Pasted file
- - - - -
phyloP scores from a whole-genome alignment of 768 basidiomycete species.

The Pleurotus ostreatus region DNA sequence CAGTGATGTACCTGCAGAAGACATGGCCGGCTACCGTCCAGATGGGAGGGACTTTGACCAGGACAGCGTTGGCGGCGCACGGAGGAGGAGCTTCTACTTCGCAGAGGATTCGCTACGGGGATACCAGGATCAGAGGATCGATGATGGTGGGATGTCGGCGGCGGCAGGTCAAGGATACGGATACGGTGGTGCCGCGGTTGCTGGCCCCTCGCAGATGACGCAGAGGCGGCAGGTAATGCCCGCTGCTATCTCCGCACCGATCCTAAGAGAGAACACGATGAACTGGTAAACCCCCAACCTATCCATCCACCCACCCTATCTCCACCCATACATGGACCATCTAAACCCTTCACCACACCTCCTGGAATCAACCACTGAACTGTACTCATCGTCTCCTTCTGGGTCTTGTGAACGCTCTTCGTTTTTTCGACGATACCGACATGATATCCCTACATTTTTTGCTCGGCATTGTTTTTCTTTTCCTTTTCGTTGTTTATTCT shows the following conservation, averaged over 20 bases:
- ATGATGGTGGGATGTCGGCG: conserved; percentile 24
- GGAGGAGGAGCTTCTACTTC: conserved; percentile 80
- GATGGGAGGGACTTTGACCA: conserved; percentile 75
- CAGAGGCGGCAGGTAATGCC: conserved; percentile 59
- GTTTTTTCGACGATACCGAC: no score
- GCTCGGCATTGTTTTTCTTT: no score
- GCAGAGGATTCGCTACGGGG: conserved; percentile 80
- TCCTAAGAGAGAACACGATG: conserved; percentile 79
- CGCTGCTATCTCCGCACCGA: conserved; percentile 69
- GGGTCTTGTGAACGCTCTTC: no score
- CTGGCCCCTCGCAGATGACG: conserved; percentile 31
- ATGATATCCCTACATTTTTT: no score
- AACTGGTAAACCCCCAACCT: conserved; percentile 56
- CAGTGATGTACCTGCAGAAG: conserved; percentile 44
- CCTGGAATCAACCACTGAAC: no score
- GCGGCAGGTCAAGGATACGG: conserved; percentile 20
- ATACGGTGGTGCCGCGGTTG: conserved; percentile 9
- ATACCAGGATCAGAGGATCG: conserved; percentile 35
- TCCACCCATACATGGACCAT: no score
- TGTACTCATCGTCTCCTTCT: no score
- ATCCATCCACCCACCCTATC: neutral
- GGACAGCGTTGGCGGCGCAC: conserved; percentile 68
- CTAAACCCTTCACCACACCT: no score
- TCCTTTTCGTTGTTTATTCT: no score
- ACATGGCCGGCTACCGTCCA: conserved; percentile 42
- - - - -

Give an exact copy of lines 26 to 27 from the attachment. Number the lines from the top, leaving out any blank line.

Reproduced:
- TCCTTTTCGTTGTTTATTCT: no score
- ACATGGCCGGCTACCGTCCA: conserved; percentile 42